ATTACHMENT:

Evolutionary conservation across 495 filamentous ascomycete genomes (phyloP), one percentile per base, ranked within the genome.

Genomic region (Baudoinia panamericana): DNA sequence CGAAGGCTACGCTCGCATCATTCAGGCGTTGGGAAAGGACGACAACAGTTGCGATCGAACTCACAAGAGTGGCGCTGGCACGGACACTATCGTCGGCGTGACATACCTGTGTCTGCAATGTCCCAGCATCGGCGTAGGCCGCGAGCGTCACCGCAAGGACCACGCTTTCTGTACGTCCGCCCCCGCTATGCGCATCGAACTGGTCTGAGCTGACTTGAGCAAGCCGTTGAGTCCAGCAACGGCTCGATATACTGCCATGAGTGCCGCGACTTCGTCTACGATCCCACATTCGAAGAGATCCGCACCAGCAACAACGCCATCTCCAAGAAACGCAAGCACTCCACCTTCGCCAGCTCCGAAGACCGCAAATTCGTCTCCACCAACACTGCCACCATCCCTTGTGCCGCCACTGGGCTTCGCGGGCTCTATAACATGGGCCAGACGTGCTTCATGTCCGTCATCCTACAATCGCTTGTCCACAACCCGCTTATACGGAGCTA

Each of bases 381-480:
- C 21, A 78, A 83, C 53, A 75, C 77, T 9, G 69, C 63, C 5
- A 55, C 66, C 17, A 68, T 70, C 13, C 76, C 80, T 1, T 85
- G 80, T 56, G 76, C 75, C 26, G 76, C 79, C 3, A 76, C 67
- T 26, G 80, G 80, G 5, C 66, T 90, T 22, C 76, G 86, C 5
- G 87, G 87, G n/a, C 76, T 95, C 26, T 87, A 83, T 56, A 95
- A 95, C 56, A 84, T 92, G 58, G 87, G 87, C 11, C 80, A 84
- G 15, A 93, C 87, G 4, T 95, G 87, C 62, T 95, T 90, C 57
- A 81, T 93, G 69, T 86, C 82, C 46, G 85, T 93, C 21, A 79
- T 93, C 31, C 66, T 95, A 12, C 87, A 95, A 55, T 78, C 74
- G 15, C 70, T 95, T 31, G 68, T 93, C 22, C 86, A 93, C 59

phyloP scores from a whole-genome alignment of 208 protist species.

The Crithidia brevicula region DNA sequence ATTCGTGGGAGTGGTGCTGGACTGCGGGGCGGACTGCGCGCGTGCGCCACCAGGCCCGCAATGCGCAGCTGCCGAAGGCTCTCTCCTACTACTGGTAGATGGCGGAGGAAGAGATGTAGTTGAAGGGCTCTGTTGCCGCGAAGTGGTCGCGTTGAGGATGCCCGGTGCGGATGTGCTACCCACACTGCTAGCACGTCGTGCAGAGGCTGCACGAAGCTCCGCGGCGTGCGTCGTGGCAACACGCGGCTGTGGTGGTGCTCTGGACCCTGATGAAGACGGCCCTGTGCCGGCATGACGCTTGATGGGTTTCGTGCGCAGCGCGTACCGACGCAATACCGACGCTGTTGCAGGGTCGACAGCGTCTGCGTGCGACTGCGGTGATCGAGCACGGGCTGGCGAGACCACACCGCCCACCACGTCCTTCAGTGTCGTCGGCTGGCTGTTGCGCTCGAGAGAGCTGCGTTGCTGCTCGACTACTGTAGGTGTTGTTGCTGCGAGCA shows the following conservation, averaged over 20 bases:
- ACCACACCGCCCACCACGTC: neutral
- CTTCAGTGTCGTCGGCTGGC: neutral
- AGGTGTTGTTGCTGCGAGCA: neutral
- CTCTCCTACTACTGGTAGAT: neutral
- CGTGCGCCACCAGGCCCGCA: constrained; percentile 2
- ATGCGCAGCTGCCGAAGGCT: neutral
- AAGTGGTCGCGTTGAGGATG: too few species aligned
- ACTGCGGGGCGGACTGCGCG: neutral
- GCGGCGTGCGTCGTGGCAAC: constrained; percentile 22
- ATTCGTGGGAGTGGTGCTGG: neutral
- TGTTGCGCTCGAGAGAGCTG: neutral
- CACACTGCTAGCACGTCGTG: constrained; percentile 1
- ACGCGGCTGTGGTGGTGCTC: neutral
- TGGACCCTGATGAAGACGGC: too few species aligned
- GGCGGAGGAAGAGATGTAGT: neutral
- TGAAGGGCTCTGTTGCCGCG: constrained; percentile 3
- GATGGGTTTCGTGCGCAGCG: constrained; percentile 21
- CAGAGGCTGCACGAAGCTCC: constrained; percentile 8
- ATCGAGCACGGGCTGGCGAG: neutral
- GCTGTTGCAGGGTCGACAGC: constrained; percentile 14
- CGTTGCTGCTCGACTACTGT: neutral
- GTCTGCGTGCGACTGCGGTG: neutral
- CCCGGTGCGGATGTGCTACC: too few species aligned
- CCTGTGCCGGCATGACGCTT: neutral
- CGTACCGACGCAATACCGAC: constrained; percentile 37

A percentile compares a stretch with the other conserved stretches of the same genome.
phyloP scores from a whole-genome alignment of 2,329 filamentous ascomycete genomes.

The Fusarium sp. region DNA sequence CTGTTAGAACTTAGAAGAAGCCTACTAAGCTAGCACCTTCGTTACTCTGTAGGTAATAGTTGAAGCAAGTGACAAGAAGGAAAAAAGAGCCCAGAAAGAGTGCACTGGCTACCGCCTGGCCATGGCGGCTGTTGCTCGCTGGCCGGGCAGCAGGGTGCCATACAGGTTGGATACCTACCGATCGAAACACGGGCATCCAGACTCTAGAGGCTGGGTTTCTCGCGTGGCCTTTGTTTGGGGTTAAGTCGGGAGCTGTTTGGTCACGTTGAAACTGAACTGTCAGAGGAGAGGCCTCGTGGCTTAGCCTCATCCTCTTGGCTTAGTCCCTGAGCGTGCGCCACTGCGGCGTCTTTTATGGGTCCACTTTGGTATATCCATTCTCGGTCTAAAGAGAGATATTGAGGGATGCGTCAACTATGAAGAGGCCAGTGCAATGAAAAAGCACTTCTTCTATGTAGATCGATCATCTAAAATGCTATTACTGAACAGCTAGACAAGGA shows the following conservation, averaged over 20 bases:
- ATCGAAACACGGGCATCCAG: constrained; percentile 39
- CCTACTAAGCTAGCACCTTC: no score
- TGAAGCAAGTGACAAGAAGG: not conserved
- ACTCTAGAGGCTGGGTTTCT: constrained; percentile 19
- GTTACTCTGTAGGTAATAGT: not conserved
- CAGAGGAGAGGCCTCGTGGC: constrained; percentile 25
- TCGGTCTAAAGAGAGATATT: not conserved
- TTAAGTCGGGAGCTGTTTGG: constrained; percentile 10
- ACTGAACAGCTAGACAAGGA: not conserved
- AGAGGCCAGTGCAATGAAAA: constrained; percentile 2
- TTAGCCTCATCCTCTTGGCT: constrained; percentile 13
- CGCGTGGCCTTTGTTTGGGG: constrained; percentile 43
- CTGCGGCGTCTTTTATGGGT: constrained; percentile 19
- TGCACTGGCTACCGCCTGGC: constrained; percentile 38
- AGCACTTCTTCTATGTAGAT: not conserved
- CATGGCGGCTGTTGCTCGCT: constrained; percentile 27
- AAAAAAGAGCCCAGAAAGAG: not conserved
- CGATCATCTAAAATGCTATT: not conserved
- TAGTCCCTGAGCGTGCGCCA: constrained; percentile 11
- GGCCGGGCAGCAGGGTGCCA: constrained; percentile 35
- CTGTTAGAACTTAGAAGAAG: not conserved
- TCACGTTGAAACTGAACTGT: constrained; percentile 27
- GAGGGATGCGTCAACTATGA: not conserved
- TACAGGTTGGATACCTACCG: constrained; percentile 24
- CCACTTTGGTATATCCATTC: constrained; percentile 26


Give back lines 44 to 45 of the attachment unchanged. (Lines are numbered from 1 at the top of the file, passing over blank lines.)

- ATCGAAACACGGGCATCCAG: constrained; percentile 39
- CCTACTAAGCTAGCACCTTC: no score